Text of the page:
5- Extremely clear, visual and accurate, I chose the right words for the right places. My words are colorful, snappy, vital, brisk and fresh. You won’t find overdone, repetitive, or dead words or flowery language. Look at my energetic verbs. 3- Correct but not striking. The words get the message across but don’t capture the reader’s attention. I used everyday words but did not stretch much for new and better ways to say things. My words aren’t specific. I need better details. 1 -Confusing or unclear. The reader is often asking, ‘What did s/he mean by this?’ A lot of words and phrases are vague. I used the same words over and over again.
5- The sentences in my writing are varied, natural, and delightful to read out loud. Some are long and stretchy. Some are short and snappy. It’s easy to read my paper out loud. I love the sound of it. Sentence beginnings vary. Excess baggage or fluff has been cut. 3- Some sentences in my writing are varied, natural, and enjoyable to read out loud. It’s easy to read my paper out loud, though I may have used the same type of sentence too much. Some sentence beginnings vary. 1 -Sentences in my writing are not varied. There are too many short, choppy sentences or long, wordy, run-on or rambling sentences. Beginnings do not vary.
5- Really individual and powerful. My paper has personality and sounds different from the way anyone else writes. I have put my personal stamp on this. It’s me. My writing is full of feelings. No one else sounds like this. 3- This has my flavor, though some of it is common. My feelings aren’t unique. 1 - My writing style isn’t my own. It’s been done over and over again.
5 Mostly correct. There are very few errors in my brochure. Spelling is accurate; capitals used correctly; punctuation marks are correct; grammar is consistent. 3 About halfway there. A number of bothersome mistakes need cleaning up. A few simple/common mistakes have been overlooked. Problems in punctuation. 1 Editing is not under control yet. It would take more than one reading to get the message. Spelling errors are common. Capital letters are scattered all over, or not used at all. Punctuation is limited or overused and makes reading this paper difficult. I haven’t spent time editing this paper.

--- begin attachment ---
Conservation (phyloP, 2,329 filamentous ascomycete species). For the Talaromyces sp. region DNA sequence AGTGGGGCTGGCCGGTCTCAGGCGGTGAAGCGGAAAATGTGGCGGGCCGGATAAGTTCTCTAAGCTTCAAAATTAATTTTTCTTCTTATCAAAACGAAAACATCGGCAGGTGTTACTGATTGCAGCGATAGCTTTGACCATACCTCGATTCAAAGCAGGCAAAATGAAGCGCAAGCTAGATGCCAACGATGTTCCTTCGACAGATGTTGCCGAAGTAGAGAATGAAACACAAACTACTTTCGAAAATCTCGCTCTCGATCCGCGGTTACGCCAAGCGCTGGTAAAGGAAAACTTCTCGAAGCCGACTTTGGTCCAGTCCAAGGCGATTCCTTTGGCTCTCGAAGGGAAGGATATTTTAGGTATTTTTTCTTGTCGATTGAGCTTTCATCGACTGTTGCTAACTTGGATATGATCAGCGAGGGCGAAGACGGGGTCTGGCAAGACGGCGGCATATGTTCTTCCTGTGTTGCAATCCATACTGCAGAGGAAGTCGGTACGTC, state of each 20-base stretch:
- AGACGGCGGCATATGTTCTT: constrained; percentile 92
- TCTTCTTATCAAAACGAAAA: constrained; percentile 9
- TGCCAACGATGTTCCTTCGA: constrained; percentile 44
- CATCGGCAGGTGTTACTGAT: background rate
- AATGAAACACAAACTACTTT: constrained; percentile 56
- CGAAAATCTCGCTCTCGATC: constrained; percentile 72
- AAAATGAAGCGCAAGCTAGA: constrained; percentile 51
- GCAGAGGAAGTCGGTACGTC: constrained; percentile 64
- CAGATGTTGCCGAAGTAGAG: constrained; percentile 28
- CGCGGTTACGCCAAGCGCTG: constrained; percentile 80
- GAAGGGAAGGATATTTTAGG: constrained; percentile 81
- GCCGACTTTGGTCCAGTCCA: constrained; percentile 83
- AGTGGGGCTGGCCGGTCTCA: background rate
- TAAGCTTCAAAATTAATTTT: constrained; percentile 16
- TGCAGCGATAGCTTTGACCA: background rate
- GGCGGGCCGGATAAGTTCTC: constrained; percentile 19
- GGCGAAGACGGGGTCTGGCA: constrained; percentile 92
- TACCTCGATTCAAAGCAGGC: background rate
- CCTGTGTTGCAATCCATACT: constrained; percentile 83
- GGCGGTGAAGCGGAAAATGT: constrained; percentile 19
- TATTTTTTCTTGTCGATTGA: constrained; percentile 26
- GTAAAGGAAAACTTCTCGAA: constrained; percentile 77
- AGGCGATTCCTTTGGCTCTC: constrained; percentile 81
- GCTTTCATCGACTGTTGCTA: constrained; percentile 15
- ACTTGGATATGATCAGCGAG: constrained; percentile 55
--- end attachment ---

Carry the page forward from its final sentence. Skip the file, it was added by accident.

A 5 would include all of the following; 3 would include some; 1 is beginning for most. The form and presentation of the text & illustrations shows off my understanding of the information. It is creative and pleasing to the eye. If handwritten, letters are clear, spacing is uniform and text is easy to read. It has been written in pen. If word-processed, there is appropriate use of fonts and sizes which invite the reader into the text. Fonts for text are clear and easy to read. The use of space allows the reader to easily focus on the message without distractions. Use of a title, page numbering, bullets, and Sources Cited page. The illustrations and other graphics are organized and effective.
Drawings are carefully done, show effort and visually represent the topics presented.